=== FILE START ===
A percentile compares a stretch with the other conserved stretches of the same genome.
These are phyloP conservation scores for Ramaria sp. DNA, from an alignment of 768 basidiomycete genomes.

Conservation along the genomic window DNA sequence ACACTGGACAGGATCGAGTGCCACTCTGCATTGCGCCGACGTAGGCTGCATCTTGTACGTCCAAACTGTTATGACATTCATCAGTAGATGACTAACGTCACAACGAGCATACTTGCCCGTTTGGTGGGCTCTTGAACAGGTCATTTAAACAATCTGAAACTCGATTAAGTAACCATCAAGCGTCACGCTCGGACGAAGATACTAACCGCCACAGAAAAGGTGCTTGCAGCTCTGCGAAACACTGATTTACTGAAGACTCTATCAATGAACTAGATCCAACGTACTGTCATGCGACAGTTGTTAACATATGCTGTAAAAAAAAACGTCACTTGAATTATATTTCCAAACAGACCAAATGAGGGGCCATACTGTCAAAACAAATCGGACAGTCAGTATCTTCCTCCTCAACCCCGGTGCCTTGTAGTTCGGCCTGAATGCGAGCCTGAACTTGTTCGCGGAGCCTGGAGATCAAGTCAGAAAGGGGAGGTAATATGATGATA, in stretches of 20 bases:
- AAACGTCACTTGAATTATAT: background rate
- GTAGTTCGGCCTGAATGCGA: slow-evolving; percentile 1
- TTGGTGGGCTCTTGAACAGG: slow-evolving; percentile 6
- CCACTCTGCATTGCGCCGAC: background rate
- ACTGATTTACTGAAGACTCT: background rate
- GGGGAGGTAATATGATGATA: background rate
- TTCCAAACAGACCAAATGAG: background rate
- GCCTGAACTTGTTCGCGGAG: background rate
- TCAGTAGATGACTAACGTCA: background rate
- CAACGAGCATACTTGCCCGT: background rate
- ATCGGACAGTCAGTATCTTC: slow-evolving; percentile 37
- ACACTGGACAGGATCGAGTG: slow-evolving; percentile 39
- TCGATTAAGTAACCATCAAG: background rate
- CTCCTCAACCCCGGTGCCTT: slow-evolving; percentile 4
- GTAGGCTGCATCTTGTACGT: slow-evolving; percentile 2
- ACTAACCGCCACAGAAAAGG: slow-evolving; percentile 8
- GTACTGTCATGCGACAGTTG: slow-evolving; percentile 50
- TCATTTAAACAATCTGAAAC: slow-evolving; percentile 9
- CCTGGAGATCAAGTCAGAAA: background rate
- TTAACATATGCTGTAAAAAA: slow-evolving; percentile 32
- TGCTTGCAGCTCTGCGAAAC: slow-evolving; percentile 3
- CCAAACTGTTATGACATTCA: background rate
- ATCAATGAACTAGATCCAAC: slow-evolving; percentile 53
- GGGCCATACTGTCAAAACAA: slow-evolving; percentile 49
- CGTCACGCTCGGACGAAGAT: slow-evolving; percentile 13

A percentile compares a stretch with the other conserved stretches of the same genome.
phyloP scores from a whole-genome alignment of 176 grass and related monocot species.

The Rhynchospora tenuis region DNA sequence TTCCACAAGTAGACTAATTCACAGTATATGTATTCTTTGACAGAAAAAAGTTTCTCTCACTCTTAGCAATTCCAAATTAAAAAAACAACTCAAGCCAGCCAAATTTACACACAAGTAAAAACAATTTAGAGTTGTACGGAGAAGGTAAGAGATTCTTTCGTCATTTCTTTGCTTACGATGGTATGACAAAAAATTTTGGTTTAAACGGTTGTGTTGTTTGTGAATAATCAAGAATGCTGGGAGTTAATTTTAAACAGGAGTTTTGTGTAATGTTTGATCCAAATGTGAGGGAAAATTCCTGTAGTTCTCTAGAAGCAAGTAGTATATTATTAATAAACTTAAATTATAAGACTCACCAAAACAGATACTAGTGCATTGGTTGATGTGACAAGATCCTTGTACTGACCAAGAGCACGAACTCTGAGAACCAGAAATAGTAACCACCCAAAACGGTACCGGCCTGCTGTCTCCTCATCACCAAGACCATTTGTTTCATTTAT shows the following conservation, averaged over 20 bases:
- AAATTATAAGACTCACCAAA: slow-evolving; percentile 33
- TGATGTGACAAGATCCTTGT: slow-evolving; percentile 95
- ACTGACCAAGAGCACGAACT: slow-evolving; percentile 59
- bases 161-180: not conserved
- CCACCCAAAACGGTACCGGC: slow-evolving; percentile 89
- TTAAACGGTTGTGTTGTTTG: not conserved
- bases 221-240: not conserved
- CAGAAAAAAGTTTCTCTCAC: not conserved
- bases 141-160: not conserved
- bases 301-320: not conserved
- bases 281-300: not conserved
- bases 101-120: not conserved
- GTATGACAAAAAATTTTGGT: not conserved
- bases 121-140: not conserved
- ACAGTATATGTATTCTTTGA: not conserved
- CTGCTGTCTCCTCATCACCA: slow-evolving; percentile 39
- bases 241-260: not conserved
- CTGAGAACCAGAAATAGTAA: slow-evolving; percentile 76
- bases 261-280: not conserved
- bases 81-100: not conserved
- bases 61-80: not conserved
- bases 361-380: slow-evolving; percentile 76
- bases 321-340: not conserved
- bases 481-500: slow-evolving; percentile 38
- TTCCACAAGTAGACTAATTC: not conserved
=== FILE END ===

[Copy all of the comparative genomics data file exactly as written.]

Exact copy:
A percentile compares a stretch with the other conserved stretches of the same genome.
These are phyloP conservation scores for Ramaria sp. DNA, from an alignment of 768 basidiomycete genomes.

Conservation along the genomic window DNA sequence ACACTGGACAGGATCGAGTGCCACTCTGCATTGCGCCGACGTAGGCTGCATCTTGTACGTCCAAACTGTTATGACATTCATCAGTAGATGACTAACGTCACAACGAGCATACTTGCCCGTTTGGTGGGCTCTTGAACAGGTCATTTAAACAATCTGAAACTCGATTAAGTAACCATCAAGCGTCACGCTCGGACGAAGATACTAACCGCCACAGAAAAGGTGCTTGCAGCTCTGCGAAACACTGATTTACTGAAGACTCTATCAATGAACTAGATCCAACGTACTGTCATGCGACAGTTGTTAACATATGCTGTAAAAAAAAACGTCACTTGAATTATATTTCCAAACAGACCAAATGAGGGGCCATACTGTCAAAACAAATCGGACAGTCAGTATCTTCCTCCTCAACCCCGGTGCCTTGTAGTTCGGCCTGAATGCGAGCCTGAACTTGTTCGCGGAGCCTGGAGATCAAGTCAGAAAGGGGAGGTAATATGATGATA, in stretches of 20 bases:
- AAACGTCACTTGAATTATAT: background rate
- GTAGTTCGGCCTGAATGCGA: slow-evolving; percentile 1
- TTGGTGGGCTCTTGAACAGG: slow-evolving; percentile 6
- CCACTCTGCATTGCGCCGAC: background rate
- ACTGATTTACTGAAGACTCT: background rate
- GGGGAGGTAATATGATGATA: background rate
- TTCCAAACAGACCAAATGAG: background rate
- GCCTGAACTTGTTCGCGGAG: background rate
- TCAGTAGATGACTAACGTCA: background rate
- CAACGAGCATACTTGCCCGT: background rate
- ATCGGACAGTCAGTATCTTC: slow-evolving; percentile 37
- ACACTGGACAGGATCGAGTG: slow-evolving; percentile 39
- TCGATTAAGTAACCATCAAG: background rate
- CTCCTCAACCCCGGTGCCTT: slow-evolving; percentile 4
- GTAGGCTGCATCTTGTACGT: slow-evolving; percentile 2
- ACTAACCGCCACAGAAAAGG: slow-evolving; percentile 8
- GTACTGTCATGCGACAGTTG: slow-evolving; percentile 50
- TCATTTAAACAATCTGAAAC: slow-evolving; percentile 9
- CCTGGAGATCAAGTCAGAAA: background rate
- TTAACATATGCTGTAAAAAA: slow-evolving; percentile 32
- TGCTTGCAGCTCTGCGAAAC: slow-evolving; percentile 3
- CCAAACTGTTATGACATTCA: background rate
- ATCAATGAACTAGATCCAAC: slow-evolving; percentile 53
- GGGCCATACTGTCAAAACAA: slow-evolving; percentile 49
- CGTCACGCTCGGACGAAGAT: slow-evolving; percentile 13

A percentile compares a stretch with the other conserved stretches of the same genome.
phyloP scores from a whole-genome alignment of 176 grass and related monocot species.

The Rhynchospora tenuis region DNA sequence TTCCACAAGTAGACTAATTCACAGTATATGTATTCTTTGACAGAAAAAAGTTTCTCTCACTCTTAGCAATTCCAAATTAAAAAAACAACTCAAGCCAGCCAAATTTACACACAAGTAAAAACAATTTAGAGTTGTACGGAGAAGGTAAGAGATTCTTTCGTCATTTCTTTGCTTACGATGGTATGACAAAAAATTTTGGTTTAAACGGTTGTGTTGTTTGTGAATAATCAAGAATGCTGGGAGTTAATTTTAAACAGGAGTTTTGTGTAATGTTTGATCCAAATGTGAGGGAAAATTCCTGTAGTTCTCTAGAAGCAAGTAGTATATTATTAATAAACTTAAATTATAAGACTCACCAAAACAGATACTAGTGCATTGGTTGATGTGACAAGATCCTTGTACTGACCAAGAGCACGAACTCTGAGAACCAGAAATAGTAACCACCCAAAACGGTACCGGCCTGCTGTCTCCTCATCACCAAGACCATTTGTTTCATTTAT shows the following conservation, averaged over 20 bases:
- AAATTATAAGACTCACCAAA: slow-evolving; percentile 33
- TGATGTGACAAGATCCTTGT: slow-evolving; percentile 95
- ACTGACCAAGAGCACGAACT: slow-evolving; percentile 59
- bases 161-180: not conserved
- CCACCCAAAACGGTACCGGC: slow-evolving; percentile 89
- TTAAACGGTTGTGTTGTTTG: not conserved
- bases 221-240: not conserved
- CAGAAAAAAGTTTCTCTCAC: not conserved
- bases 141-160: not conserved
- bases 301-320: not conserved
- bases 281-300: not conserved
- bases 101-120: not conserved
- GTATGACAAAAAATTTTGGT: not conserved
- bases 121-140: not conserved
- ACAGTATATGTATTCTTTGA: not conserved
- CTGCTGTCTCCTCATCACCA: slow-evolving; percentile 39
- bases 241-260: not conserved
- CTGAGAACCAGAAATAGTAA: slow-evolving; percentile 76
- bases 261-280: not conserved
- bases 81-100: not conserved
- bases 61-80: not conserved
- bases 361-380: slow-evolving; percentile 76
- bases 321-340: not conserved
- bases 481-500: slow-evolving; percentile 38
- TTCCACAAGTAGACTAATTC: not conserved